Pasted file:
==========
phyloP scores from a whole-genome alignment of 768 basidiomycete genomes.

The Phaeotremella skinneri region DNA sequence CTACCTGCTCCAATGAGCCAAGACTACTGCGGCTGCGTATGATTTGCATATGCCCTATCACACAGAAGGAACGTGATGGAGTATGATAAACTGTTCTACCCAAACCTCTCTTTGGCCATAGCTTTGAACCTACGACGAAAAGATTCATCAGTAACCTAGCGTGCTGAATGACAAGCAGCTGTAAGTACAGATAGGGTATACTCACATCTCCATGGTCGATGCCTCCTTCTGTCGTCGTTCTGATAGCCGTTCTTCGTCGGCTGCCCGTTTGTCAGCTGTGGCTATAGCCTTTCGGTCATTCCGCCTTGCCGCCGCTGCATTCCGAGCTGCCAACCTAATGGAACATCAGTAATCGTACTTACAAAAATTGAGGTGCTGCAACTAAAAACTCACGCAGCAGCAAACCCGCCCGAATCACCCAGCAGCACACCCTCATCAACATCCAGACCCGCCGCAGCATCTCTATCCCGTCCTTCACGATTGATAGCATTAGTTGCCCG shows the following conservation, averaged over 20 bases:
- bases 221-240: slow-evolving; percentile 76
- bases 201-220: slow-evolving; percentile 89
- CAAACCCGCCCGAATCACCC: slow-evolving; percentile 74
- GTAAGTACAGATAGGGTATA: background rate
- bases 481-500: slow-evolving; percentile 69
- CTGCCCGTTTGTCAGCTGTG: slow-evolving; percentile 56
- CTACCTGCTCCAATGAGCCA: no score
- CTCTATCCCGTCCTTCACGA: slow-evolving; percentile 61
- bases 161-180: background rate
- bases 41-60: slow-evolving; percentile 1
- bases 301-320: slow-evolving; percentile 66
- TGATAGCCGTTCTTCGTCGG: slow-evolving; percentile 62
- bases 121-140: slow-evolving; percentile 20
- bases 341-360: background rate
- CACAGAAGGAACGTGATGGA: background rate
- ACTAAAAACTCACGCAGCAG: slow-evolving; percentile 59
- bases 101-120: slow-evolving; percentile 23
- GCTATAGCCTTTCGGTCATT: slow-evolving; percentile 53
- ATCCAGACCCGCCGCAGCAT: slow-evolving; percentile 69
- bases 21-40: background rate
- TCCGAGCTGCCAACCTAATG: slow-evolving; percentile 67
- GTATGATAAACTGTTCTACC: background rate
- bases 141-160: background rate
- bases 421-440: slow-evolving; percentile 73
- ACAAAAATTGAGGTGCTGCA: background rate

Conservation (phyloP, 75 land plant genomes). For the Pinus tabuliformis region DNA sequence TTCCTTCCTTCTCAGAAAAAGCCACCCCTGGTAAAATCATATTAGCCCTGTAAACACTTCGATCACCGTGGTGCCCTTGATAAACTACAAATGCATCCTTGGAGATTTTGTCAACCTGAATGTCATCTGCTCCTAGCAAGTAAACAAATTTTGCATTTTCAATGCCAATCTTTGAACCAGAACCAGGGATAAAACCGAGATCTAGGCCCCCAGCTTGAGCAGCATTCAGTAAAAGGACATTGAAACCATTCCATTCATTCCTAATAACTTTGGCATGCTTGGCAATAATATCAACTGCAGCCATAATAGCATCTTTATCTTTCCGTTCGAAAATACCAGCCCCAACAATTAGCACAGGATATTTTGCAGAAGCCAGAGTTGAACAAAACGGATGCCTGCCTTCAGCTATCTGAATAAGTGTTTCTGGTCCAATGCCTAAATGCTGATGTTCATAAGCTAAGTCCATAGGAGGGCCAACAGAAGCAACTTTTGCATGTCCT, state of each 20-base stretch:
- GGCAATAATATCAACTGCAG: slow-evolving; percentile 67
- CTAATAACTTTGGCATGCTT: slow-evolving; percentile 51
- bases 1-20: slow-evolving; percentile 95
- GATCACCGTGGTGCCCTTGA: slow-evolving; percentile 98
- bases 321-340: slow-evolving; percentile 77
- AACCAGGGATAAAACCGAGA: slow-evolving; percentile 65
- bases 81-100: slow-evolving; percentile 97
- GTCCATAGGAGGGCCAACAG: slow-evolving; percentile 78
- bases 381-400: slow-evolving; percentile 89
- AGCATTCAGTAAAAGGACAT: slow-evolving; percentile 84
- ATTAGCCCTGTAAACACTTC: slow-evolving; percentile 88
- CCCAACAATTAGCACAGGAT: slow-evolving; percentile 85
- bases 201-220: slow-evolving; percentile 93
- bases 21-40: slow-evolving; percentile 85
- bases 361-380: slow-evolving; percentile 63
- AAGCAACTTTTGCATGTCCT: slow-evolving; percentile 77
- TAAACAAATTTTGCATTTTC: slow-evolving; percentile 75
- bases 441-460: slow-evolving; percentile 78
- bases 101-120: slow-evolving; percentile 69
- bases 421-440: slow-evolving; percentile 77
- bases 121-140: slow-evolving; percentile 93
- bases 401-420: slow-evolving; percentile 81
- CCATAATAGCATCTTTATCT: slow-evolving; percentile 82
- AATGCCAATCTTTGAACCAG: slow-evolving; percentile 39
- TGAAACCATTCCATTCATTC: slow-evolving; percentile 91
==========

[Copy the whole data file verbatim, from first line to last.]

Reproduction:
phyloP scores from a whole-genome alignment of 768 basidiomycete genomes.

The Phaeotremella skinneri region DNA sequence CTACCTGCTCCAATGAGCCAAGACTACTGCGGCTGCGTATGATTTGCATATGCCCTATCACACAGAAGGAACGTGATGGAGTATGATAAACTGTTCTACCCAAACCTCTCTTTGGCCATAGCTTTGAACCTACGACGAAAAGATTCATCAGTAACCTAGCGTGCTGAATGACAAGCAGCTGTAAGTACAGATAGGGTATACTCACATCTCCATGGTCGATGCCTCCTTCTGTCGTCGTTCTGATAGCCGTTCTTCGTCGGCTGCCCGTTTGTCAGCTGTGGCTATAGCCTTTCGGTCATTCCGCCTTGCCGCCGCTGCATTCCGAGCTGCCAACCTAATGGAACATCAGTAATCGTACTTACAAAAATTGAGGTGCTGCAACTAAAAACTCACGCAGCAGCAAACCCGCCCGAATCACCCAGCAGCACACCCTCATCAACATCCAGACCCGCCGCAGCATCTCTATCCCGTCCTTCACGATTGATAGCATTAGTTGCCCG shows the following conservation, averaged over 20 bases:
- bases 221-240: slow-evolving; percentile 76
- bases 201-220: slow-evolving; percentile 89
- CAAACCCGCCCGAATCACCC: slow-evolving; percentile 74
- GTAAGTACAGATAGGGTATA: background rate
- bases 481-500: slow-evolving; percentile 69
- CTGCCCGTTTGTCAGCTGTG: slow-evolving; percentile 56
- CTACCTGCTCCAATGAGCCA: no score
- CTCTATCCCGTCCTTCACGA: slow-evolving; percentile 61
- bases 161-180: background rate
- bases 41-60: slow-evolving; percentile 1
- bases 301-320: slow-evolving; percentile 66
- TGATAGCCGTTCTTCGTCGG: slow-evolving; percentile 62
- bases 121-140: slow-evolving; percentile 20
- bases 341-360: background rate
- CACAGAAGGAACGTGATGGA: background rate
- ACTAAAAACTCACGCAGCAG: slow-evolving; percentile 59
- bases 101-120: slow-evolving; percentile 23
- GCTATAGCCTTTCGGTCATT: slow-evolving; percentile 53
- ATCCAGACCCGCCGCAGCAT: slow-evolving; percentile 69
- bases 21-40: background rate
- TCCGAGCTGCCAACCTAATG: slow-evolving; percentile 67
- GTATGATAAACTGTTCTACC: background rate
- bases 141-160: background rate
- bases 421-440: slow-evolving; percentile 73
- ACAAAAATTGAGGTGCTGCA: background rate

Conservation (phyloP, 75 land plant genomes). For the Pinus tabuliformis region DNA sequence TTCCTTCCTTCTCAGAAAAAGCCACCCCTGGTAAAATCATATTAGCCCTGTAAACACTTCGATCACCGTGGTGCCCTTGATAAACTACAAATGCATCCTTGGAGATTTTGTCAACCTGAATGTCATCTGCTCCTAGCAAGTAAACAAATTTTGCATTTTCAATGCCAATCTTTGAACCAGAACCAGGGATAAAACCGAGATCTAGGCCCCCAGCTTGAGCAGCATTCAGTAAAAGGACATTGAAACCATTCCATTCATTCCTAATAACTTTGGCATGCTTGGCAATAATATCAACTGCAGCCATAATAGCATCTTTATCTTTCCGTTCGAAAATACCAGCCCCAACAATTAGCACAGGATATTTTGCAGAAGCCAGAGTTGAACAAAACGGATGCCTGCCTTCAGCTATCTGAATAAGTGTTTCTGGTCCAATGCCTAAATGCTGATGTTCATAAGCTAAGTCCATAGGAGGGCCAACAGAAGCAACTTTTGCATGTCCT, state of each 20-base stretch:
- GGCAATAATATCAACTGCAG: slow-evolving; percentile 67
- CTAATAACTTTGGCATGCTT: slow-evolving; percentile 51
- bases 1-20: slow-evolving; percentile 95
- GATCACCGTGGTGCCCTTGA: slow-evolving; percentile 98
- bases 321-340: slow-evolving; percentile 77
- AACCAGGGATAAAACCGAGA: slow-evolving; percentile 65
- bases 81-100: slow-evolving; percentile 97
- GTCCATAGGAGGGCCAACAG: slow-evolving; percentile 78
- bases 381-400: slow-evolving; percentile 89
- AGCATTCAGTAAAAGGACAT: slow-evolving; percentile 84
- ATTAGCCCTGTAAACACTTC: slow-evolving; percentile 88
- CCCAACAATTAGCACAGGAT: slow-evolving; percentile 85
- bases 201-220: slow-evolving; percentile 93
- bases 21-40: slow-evolving; percentile 85
- bases 361-380: slow-evolving; percentile 63
- AAGCAACTTTTGCATGTCCT: slow-evolving; percentile 77
- TAAACAAATTTTGCATTTTC: slow-evolving; percentile 75
- bases 441-460: slow-evolving; percentile 78
- bases 101-120: slow-evolving; percentile 69
- bases 421-440: slow-evolving; percentile 77
- bases 121-140: slow-evolving; percentile 93
- bases 401-420: slow-evolving; percentile 81
- CCATAATAGCATCTTTATCT: slow-evolving; percentile 82
- AATGCCAATCTTTGAACCAG: slow-evolving; percentile 39
- TGAAACCATTCCATTCATTC: slow-evolving; percentile 91